Josiah settled in the area of Paulding County, on the border of the Creek and Cherokee nations, now known as Yorkville, named after the family, where he served as Justice of the Peace in 1838, 1843, 1848, and 1876. Also appointed as postmaster for Yorkville 23 Feb 1879, Josiah, after a long battle with the government moved to Van Wert in neighboring Polk County, Georgia. In Yorkville, Sarah gave birth to six additional children; Larkin, Jasper, Mary, Josiah Jr., Abraham ‘Hud’, and Sarah Virginia, born in 1848. It is conjectured that Abraham ‘Hud’ York and his 2nd wife, Emma Louise Wozencraft donated the land for Yorkville Methodist Church, Baptist Church, and the school, however since all existed prior to ‘Hud’s marriage, the donor was Josiah. It appears that education was very important to Josiah and Sarah since all of their children are literate.
The oldest daughter, Elizabeth (1824 – 1899) married Andrew Jackson Hobbs (1818 – 1880) 11 June 1844, followed by Ailey’s (1828 – unk) marriage to Rev. William Wesley Simpson (1819 – unk), first pastor of the new Yorkville Methodist Church, and later a successful merchant in Van Wert.
Frances (1827 – 1867) was the next to leave the family when she married Capt. John C Crabb CSA (1826 – 1862) on 2 Jun 1850, then Delilah (1827 – unk) married William A. Hobbs CSA (1827 – 1895) after 1850. Then, one at a time, the boys began to marry and have families; first, the oldest William Thomas married Mary E. ‘Matilda’ Mason 27 Sep 1852 in Henry County, Georgia, while his younger brother, Lt. Larkin Blake (1834 – 1903) married Matilda’s younger sister, Elizabeth A. ‘Betsy’ Mason 17 Jan 1856 in Paulding County. Sgt. Jasper Newton (1837 – 1867) married Juliet T. Flanegan (1843 – 1925), and little sister, Mary (1839 – 1893), married James Bolton Dean C.S.A. (1834 – 1881) 10 Oct 1854 Polk County, Georgia.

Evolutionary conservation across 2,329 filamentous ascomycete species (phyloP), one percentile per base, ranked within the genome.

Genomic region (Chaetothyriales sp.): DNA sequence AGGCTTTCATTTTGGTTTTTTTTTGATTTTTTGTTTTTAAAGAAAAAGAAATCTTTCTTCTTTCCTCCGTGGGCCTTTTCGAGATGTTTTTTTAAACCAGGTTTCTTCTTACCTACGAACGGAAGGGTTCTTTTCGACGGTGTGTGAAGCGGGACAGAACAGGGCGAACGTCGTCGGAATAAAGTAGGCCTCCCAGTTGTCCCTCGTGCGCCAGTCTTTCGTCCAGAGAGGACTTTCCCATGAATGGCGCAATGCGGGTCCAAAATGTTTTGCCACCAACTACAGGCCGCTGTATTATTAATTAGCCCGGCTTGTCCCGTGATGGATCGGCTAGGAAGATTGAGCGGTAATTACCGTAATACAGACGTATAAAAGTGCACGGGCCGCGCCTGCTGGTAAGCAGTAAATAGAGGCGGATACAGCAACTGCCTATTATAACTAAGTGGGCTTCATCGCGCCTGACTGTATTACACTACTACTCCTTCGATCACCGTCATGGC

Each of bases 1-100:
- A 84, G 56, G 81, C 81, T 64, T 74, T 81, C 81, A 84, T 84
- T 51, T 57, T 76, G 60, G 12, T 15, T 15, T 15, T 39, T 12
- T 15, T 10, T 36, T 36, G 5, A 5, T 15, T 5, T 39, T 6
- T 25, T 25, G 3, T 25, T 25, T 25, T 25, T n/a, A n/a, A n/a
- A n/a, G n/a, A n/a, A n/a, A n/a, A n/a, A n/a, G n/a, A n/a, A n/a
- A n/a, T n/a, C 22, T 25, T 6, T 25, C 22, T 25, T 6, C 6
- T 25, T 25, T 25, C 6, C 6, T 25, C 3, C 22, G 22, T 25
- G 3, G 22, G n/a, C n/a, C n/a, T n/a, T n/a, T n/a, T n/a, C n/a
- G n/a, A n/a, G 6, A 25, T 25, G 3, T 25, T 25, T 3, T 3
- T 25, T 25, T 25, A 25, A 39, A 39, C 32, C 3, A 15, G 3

This left only Josiah Jr. (1841 – 1922), Abraham Huddleston ‘Hud’ (1843 – 1925), and the baby of the family, Sarah Virginia (1848 – unk.), but with grandchildren filling the old family home in Yorkville, the family was growing, and apparently prosperous, but then came war, and all was about to change drastically.
Josiah’s five sons; Capt. William Thomas ‘Tom Bill’, Larkin Blake, Jasper Newton, Josiah Cowan, Jr., and Abraham Huddleston ‘Hud’, all joined the 1st Georgia Calvary under General Wheeler. His son’s-in-law Capt. John C. Crabb, William A. Hobbs, and James Bolton Dean also joined the Confederate Army. Not content just to send five sons to fight the Yankees, Josiah Sr. joined Co. K., Floyd Legion, Georgia State Guards. However, his age was beginning to show, and he was unable to make all, save two, musters.
The war years were difficult for all Southerners, and the war hit home soon in the York family when Frances’ husband, Capt. John C. Crabb was mortally wounded during the Battle of Murfreesboro, Tennessee, and died two days later, leaving Frances a widow with five young sons. It was not long before Josiah Jr., who was in Co. D. Georgia Volunteer Infantry (Floyd’s Legion), was wounded in the eye at Gettysburg, and returned to Georgia on furlough. After recovery, instead of returning to his unit in the Army of Northern Virginia, he joined his brothers in Co. A., 1st Georgia Calvary for the rest of the war. Larkin Blake returned home ill, and joined the State Guard with his father, becoming a Lt., and then the second family fatality occurred when Capt. William Thomas ‘Tom Bill’ was mortally wounded during the Battle of Bald Hill, dying in his younger brother Josiah Jr.’s arms, leaving Matilda a widow with four young children.